Social Media guru, Debbie Downer, has just finished a groundbreaking study into how well social media etiquette translates into ‘real world’ scenarios.
Can we all learn something revolutionary from the Twitterati, the Instagrampions and the Facebookers?
Debbie reveals all…
‘I spend a lot of time on social media, primarily due to my complete lack of ‘traditional’ social skills’, she explains, her eyes darting from side to side with the look of fear reminiscent of a mole exiting its hole for the first time.
‘A lot of things are just easier on social media. If you don’t like someone you can block them. If you’re bored of a conversation you can just stop replying without explanation. If you want more fame you can slag off celebrities and hope some of their followers will bite back.
If you want some attention you can blurt out a status to say you’re at hospital, even if you’ve only popped in for a milkshake at the cafe there. Most importantly you can just ignore all the notifications you get and pretend you never received them’, continued Debbie, who has 5,000 followers on Twitter.
Debbie came up with the idea to ‘test’ out some common social media behaviours in the real world scenario of a dinner party to see if they could help keyboard warriors overcome their social awkwardness.
‘We invited 50 people to a dinner party, including 10 of us who are quite a big deal in the social media world, to see what would happen’, Debbie explained.
These were some of her findings:
* Ending sentences with a witty hashtag didn’t go down quite as well with the ‘normal’ guests as might have been expected #awks
* Walking off mid-conversation without warning and not returning made the other party feel bad
* Recreating humorous GIFS or memes in leiu of using actual words proved to be challenging and often impractical
* Introductions involving the terms ‘multi-award nominated’ or ‘PR Friendly’ didn’t go down too well
* Running into the room unannounced and showing strangers your rash / something you wrote 3 years ago about Christmas / genitals was generally frowned upon
* Covertly recording private conversations about other people and then running off to play the recordings to aforementioned other people to stir up trouble generally led to someone being punched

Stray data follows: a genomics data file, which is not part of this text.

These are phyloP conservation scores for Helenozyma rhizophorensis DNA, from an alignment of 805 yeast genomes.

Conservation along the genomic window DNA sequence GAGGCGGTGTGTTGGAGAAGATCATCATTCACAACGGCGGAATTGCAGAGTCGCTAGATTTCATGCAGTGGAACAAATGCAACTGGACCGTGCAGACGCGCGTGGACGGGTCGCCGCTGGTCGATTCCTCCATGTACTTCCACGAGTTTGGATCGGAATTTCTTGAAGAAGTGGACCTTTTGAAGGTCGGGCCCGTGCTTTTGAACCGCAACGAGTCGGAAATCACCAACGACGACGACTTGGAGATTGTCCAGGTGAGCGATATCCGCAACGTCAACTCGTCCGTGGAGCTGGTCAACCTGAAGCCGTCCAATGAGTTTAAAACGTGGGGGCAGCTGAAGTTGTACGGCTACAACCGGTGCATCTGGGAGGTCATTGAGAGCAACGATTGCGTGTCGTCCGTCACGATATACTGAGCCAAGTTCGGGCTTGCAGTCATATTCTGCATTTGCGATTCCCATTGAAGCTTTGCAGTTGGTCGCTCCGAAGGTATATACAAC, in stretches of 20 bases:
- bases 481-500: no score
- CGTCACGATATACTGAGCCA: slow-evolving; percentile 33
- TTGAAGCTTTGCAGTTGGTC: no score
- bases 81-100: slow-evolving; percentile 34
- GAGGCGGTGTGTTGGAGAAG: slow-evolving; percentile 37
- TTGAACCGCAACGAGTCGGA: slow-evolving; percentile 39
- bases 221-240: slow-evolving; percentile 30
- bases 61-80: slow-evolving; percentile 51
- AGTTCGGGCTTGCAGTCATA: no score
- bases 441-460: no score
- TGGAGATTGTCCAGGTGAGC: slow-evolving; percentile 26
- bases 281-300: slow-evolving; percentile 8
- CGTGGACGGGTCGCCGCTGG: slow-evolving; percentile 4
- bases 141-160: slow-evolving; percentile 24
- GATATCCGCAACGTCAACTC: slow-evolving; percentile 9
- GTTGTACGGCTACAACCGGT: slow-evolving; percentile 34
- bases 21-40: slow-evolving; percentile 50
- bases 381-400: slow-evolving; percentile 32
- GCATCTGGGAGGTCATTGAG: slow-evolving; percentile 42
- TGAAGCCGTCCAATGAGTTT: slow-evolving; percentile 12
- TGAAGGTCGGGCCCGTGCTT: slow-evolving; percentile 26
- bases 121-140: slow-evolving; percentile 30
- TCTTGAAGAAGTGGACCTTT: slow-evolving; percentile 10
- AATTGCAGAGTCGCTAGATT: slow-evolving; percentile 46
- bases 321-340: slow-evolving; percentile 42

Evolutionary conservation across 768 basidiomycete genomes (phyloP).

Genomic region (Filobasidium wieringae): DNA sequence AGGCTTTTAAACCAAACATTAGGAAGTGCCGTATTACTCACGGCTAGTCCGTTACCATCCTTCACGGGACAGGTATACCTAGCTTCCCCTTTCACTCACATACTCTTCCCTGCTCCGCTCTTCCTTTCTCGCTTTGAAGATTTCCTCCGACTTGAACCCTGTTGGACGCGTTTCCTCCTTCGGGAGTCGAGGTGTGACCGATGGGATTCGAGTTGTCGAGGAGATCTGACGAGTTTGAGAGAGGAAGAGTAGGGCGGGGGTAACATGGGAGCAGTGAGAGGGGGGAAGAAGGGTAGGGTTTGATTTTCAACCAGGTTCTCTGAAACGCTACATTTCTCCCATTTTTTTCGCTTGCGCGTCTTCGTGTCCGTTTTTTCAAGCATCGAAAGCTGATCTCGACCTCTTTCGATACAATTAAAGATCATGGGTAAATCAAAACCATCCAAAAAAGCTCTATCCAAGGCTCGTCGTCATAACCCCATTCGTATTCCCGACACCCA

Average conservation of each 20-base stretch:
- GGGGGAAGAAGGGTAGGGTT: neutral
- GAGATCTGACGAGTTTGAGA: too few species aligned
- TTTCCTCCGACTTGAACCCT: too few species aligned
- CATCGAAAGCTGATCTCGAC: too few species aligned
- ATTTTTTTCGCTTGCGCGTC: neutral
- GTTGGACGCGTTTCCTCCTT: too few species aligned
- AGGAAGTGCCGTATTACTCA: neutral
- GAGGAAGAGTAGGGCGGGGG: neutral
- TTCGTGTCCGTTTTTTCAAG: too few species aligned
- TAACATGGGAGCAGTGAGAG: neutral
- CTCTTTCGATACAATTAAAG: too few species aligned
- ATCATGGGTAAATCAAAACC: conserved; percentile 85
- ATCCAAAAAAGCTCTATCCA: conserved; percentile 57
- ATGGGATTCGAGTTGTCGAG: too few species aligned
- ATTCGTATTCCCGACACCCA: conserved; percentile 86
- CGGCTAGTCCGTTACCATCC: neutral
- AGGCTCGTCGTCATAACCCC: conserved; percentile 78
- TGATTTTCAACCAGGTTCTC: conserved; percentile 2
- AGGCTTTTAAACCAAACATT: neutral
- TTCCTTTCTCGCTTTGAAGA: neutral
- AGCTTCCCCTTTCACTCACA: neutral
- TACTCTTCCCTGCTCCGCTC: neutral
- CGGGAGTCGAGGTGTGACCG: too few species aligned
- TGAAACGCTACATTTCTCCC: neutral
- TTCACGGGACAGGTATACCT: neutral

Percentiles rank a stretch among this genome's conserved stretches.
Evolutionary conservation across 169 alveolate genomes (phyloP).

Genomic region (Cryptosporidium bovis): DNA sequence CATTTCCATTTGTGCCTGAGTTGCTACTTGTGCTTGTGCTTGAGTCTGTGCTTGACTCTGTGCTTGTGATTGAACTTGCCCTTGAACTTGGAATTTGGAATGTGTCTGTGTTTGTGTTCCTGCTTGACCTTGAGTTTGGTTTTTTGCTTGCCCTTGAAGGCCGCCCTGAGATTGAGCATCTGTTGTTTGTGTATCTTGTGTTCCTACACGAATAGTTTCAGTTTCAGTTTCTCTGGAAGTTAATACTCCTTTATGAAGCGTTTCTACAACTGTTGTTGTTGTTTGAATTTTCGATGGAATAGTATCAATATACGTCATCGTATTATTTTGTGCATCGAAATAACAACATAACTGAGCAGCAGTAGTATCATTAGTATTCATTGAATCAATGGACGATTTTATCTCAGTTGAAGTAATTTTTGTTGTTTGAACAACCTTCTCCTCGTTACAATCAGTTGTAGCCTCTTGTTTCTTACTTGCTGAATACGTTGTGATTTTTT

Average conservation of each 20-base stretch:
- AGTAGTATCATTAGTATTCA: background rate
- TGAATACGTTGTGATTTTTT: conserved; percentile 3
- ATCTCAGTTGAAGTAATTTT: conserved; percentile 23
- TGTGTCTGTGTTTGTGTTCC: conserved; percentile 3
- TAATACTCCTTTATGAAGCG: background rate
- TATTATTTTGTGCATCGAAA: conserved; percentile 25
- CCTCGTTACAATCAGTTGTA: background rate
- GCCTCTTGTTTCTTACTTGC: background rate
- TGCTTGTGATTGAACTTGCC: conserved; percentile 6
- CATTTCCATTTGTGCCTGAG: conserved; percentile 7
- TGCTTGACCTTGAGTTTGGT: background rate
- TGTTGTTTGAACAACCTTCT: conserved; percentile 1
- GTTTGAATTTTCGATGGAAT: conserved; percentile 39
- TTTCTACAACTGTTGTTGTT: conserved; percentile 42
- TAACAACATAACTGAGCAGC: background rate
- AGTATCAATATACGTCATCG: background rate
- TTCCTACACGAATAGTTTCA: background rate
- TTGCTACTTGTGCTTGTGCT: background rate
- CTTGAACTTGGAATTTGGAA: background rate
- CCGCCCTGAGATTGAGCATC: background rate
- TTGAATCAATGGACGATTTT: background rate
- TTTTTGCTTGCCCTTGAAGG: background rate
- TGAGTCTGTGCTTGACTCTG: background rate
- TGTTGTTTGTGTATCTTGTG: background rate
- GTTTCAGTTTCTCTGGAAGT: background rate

* Shouting at a group of strangers about your recent traumatic trip to A&E and then refusing to give any details generated a lot of frustration
* Showing people photos of your dinner when they were sitting next to you as you were eating your dinner and could see it for themselves was considered odd behaviour
* Befriending someone, then insulting them, then befriending them again, then insulting them again made people look like massive cocks
* Pouting whilst wearing cats ears or comedy glasses whenever someone took their phone out of their pocket was felt to be ‘weird’
* Holding up a photo of yourself with no make up on, ill-fitting clothing and poor posture in one hand and a green milk shake container in the other hand whilst repeatedly inviting people to ‘PM me, hun’ was not a successful business model
* Shouting insults at people who didn’t agree with you at such a volume that everyone else at the party could hear them was not a good way to make friends
Debbie explained, ‘It became clear as the evening went by that to my surprise the skills that made people experts at social media weren’t quite as successful for face-to-face interactions.’
Out of the 10 social media gurus at the party:
* Four were punched at least once (various reasons – all perfectly valid) and left in tears
* Two spent the evening photographing their dinner / flowers / walls / bowel movements and spoke to no one
* Two did nothing but wave a printed copy of their recent article about sparrows repeatedly at the other guests
* One took selfies all evening using a variety of animal masks and forgot anyone else was there
* One refused to leave the toilet due to their social anxiety but posted 11 Twitter updates to say what a great time they were having
Unfortunately, no people shacked up together in hotel rooms and no Juice Plus subscriptions were sold during the evening.
Asked if Debbie would be repeating her experiment in the future, she stated that she would rather continue to build her social media following through her unique blend of honest, gritty, realism and would leave the so called ‘real world’ to others for now.
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